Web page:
A large proportion of plastic waste in our oceans comes from ships that are dumping their litter at sea – in contravention of international law. This is according to new research from the University of Cape Town (UCT). This research contradicts the widely held assumption that most plastic in our oceans comes from land-based sources.
The researchers found that Inaccessible Island – a small, isolated Southern Atlantic Ocean island thousands of kilometres away from any continent – is riddled with plastic waste, most of which does not come from land.
Fishing tackle and shipping waste comprise much of marine plastic
“Recent studies examining litter in the North Pacific garbage patch and remote islands in the Pacific Ocean have shown that fishing tackle and other equipment related to shipping makes up much of the plastic mass at sea,” says UCT professor Peter Ryan, who led the research and is an expert on marine plastics. “The challenge is understanding where ‘general’ litter originates – items such as domestic products and food packaging. These are waste items which could come from both ships or sources based on land,” he says.
When they are near a gyre, isolated oceanic islands can become collection points for ocean waste. Despite being far from major plastic-waste sources, the shores of these islands collect a disproportionate amount of plastic pollution. Although it is situated more than 2500km from any mainland, Inaccessible Island’s shores are covered with plastic debris. About one-third of this waste is made up of bottles, especially soft drink and plastic water bottles.
Inaccessible Island and the litter it collects have helped scientists, led by UCT, piece together clues as to where the ‘general’ plastic in our oceans originates from. This is because the island has been acting as a sample net for South Atlantic Ocean litter.
Plastic bottles useful tracers of pollution sources
“Bottles can be very useful tracers because they often have marks that indicate where and when they were made, unlike much general household litter. This provides us with an estimate of the maximum amount of time these bottles could have been adrift at sea. The presence of marine animals – like goose barnacles – on the bottles is another indicator of the amount of time they had been in the ocean,” Ryan explains.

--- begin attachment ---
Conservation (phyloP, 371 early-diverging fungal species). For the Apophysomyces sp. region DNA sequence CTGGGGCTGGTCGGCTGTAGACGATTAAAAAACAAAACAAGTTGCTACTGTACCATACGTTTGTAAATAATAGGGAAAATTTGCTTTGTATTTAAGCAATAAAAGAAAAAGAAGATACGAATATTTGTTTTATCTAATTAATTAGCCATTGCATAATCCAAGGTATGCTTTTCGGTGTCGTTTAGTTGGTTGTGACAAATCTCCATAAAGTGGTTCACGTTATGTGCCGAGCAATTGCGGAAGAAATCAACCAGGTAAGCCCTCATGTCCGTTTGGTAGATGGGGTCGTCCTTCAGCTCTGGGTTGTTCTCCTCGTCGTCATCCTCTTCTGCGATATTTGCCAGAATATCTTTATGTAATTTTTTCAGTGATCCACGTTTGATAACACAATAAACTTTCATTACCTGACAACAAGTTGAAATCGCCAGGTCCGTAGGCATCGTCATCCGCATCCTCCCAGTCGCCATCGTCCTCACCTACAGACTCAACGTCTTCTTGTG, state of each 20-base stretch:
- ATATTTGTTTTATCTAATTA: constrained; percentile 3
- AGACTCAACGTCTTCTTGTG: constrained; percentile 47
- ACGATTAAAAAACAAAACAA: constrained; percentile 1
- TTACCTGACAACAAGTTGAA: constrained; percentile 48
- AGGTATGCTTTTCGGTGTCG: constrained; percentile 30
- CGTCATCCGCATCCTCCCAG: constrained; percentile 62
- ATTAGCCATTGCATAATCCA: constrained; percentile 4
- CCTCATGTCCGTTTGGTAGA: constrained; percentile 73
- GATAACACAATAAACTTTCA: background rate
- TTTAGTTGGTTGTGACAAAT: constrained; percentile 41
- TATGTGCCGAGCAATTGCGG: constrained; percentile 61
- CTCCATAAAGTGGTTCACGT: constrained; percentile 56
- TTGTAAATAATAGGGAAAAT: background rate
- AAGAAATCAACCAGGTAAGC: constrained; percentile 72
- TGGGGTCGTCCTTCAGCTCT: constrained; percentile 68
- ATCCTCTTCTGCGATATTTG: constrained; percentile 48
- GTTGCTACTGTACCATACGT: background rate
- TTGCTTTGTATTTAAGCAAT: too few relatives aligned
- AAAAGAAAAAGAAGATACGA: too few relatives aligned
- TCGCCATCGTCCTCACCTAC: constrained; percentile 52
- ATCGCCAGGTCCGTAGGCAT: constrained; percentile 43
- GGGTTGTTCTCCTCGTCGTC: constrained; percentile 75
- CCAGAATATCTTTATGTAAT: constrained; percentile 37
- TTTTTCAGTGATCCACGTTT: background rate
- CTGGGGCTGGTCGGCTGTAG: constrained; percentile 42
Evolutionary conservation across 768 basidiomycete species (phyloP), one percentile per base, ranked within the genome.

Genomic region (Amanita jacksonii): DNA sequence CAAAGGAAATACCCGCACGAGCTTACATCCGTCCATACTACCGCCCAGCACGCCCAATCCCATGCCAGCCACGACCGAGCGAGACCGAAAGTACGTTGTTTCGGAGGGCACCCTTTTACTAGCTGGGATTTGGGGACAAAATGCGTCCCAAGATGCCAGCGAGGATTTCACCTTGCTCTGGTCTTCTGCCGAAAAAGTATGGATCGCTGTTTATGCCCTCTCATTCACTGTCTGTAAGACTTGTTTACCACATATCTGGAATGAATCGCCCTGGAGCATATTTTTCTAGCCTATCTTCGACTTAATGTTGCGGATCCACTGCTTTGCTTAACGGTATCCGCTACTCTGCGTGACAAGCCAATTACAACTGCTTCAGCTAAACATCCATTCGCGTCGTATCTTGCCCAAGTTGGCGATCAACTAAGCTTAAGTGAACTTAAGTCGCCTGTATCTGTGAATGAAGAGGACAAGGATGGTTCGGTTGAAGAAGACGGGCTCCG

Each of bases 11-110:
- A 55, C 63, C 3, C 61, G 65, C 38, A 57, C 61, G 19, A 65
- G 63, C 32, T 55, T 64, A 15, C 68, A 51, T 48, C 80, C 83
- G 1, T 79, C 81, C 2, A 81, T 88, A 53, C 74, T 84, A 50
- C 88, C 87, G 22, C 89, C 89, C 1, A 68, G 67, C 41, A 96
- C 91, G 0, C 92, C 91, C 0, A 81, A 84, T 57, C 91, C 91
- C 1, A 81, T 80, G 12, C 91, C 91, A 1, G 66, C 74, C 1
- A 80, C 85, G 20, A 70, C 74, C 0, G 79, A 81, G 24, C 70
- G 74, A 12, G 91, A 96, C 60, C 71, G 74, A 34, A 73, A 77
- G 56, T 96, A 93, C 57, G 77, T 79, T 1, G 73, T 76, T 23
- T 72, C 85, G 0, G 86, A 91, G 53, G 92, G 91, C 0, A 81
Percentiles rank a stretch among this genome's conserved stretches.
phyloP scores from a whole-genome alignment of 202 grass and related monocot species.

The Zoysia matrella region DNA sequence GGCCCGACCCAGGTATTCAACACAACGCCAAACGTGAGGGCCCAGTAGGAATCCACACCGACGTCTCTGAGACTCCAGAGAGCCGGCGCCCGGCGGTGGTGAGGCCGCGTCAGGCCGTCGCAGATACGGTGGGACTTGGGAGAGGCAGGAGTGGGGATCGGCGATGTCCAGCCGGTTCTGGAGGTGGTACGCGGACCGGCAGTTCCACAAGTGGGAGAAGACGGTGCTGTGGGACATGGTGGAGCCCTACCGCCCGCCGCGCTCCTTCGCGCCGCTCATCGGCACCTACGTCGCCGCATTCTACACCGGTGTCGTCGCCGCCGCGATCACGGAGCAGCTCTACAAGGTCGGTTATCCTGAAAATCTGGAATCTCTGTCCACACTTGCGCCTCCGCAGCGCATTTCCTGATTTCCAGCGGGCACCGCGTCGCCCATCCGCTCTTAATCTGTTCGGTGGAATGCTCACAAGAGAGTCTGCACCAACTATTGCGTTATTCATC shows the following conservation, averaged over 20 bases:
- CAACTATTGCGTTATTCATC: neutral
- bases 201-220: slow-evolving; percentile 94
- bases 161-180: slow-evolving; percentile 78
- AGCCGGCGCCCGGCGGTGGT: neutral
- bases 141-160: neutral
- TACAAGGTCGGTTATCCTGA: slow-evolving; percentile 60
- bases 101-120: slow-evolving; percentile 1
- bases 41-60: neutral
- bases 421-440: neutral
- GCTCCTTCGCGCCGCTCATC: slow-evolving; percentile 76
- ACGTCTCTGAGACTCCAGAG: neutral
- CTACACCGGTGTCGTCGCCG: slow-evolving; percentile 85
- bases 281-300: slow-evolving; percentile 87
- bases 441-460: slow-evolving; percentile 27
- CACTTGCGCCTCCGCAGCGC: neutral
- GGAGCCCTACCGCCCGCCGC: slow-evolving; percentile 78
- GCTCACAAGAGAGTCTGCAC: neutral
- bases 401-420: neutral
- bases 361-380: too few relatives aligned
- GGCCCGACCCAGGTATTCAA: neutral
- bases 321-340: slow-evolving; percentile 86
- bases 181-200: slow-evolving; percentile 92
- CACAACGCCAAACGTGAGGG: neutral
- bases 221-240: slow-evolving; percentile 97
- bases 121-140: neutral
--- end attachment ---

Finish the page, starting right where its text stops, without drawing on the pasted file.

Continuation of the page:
The research team started monitoring litter on Inaccessible Island in the 1980s, enabling them to chart long-term changes in the origins of bottles over the last three decades. “Most litter drifted 3000km from South America when we first visited the island,” says Ryan. “By 2009, Asia just surpassed South America as the main source of bottles, and by 2018, 74% of bottles came from Asia,” he adds.
84% of the bottles that arrived during the researchers’ three-month stay on Inaccessible Island were from Asia. Of these bottles, at least two-thirds came from China. The majority of these bottles were manufactured within one to two years of washing ashore. It would take a minimum of four to five years for bottles to drift from Asia via the Indian Ocean. Most litter from China has a bigger chance of ending up in the North Pacific garbage patch than at Inaccessible Island.
Knowing litter sources is essential to combating pollution
The global production of plastics has grown by about 8% per year since the 1950s and now stands at more than 300 million tonnes per year. Knowing the source of litter is essential to devising ways to solve the problem. The dumping at sea of plastics – and other forms of waste that are slow to degrade – was banned in 1989.
It has since been widely assumed that some 80% of litter in the sea comes from land. There has, however, been very little concrete evidence to confirm the presence of land-based sources for plastic in remote areas. Over the last few decades, there has been a vast increase in merchant shipping between Asia and South America.
More than 2400 ships now pass the archipelago of Tristan da Cunha, of which Inaccessible Island is a part, annually. The total number of bottles drifting ashore at Inaccessible Island has increased over the past 30 years – twice as fast as any other kind of litter. Of the drink bottles the research team found, at least 61% were water bottles. Unless there is a change in the way water is packaged, this proportion can be expected to continue growing.
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